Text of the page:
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A new scientific study tells us more about how certain chemicals in cosmetics could cause an allergic reaction such as contact dermatitis.Woman using anti aging cream

Allergic skin reactions can be caused by many different chemical compounds found in personal care, household products or even cosmetics. However, how they cause this contact dermatitis has long been a mystery.

In a new study published in the journal Science Immunology, American researchers report that they have observed a previously unknown mechanism. It is believed that certain chemicals can displace lipids in certain epidermal cells, activating certain immune cells.

An allergic reaction starts when T cells (called T lymphocytes) in the immune system recognize a substance as foreign. But these T lymphocytes do not immediately recognize the small chemicals. They have to undergo a chemical reaction with larger compounds to become visible to the T lymphocytes.

In this study, conducted on human cells grown in vitro, researchers found that certain chemicals known to cause contact dermatitis can bind to molecules called CD1a, which are found on the surface of Langerhans cells, a type of immune cell in the epidermis. In this way, the chemicals would become visible to the T-cells, triggering an immune response.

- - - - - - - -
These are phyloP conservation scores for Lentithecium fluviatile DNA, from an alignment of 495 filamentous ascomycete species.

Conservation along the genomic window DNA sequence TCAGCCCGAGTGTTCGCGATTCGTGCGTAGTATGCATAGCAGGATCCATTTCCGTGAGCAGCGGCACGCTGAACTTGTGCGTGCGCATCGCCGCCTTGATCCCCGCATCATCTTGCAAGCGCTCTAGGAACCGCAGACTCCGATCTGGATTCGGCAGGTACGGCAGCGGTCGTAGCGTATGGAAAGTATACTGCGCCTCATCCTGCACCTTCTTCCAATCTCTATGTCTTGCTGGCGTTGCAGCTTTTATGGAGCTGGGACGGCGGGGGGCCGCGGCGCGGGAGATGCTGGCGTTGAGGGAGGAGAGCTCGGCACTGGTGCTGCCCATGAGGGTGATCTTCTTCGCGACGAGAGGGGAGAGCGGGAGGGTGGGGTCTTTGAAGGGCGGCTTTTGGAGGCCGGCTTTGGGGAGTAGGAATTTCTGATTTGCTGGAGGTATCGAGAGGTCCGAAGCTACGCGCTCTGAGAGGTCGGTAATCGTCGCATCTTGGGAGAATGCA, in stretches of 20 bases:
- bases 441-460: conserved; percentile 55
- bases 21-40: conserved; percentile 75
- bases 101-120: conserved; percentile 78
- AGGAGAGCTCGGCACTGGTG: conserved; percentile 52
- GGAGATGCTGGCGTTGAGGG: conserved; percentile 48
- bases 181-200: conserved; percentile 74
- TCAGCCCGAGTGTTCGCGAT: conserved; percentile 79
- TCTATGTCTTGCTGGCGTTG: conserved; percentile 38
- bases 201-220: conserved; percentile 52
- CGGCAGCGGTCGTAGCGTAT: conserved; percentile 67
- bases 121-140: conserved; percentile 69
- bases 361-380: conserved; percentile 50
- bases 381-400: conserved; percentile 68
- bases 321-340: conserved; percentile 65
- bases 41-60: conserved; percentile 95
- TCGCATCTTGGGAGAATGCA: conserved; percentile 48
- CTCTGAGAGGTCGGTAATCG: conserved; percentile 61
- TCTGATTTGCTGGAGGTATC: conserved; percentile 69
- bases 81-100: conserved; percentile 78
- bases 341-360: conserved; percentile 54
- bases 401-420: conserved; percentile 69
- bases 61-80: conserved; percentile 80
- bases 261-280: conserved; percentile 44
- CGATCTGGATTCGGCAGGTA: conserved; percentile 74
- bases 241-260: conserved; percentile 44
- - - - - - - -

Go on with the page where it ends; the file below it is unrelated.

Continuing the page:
In detail, these chemicals include Peruvian balm (Myroxylon balsamum) and farnesol, two aromatic substances classified as allergens and found in some skin creams, toothpastes and perfumes. In total, the researchers identified more than a dozen small chemicals that activated through CD1a molecules T-cells.

“Our work shows how these chemicals can activate T-cells in tissue culture, but we must be careful to say that this is certainly how it works in allergic patients,” says research co-author Annemieke de Jong. She believes that the study opens the way for follow-up studies to confirm the mechanism in allergic patients and to design inhibitors to the allergic reaction.

This study reveals a new treatment route: the addition of competitive lipids to the skin to prevent CD1a cells from interacting with the T cells of the immune system.

Currently, the only truly effective way to get rid of contact dermatitis is to identify the product in question and avoid or by replacing the product.

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References:

https://www.nih.gov/news-events/nih-research-matters/understanding-allergic-reactions-skin-care-products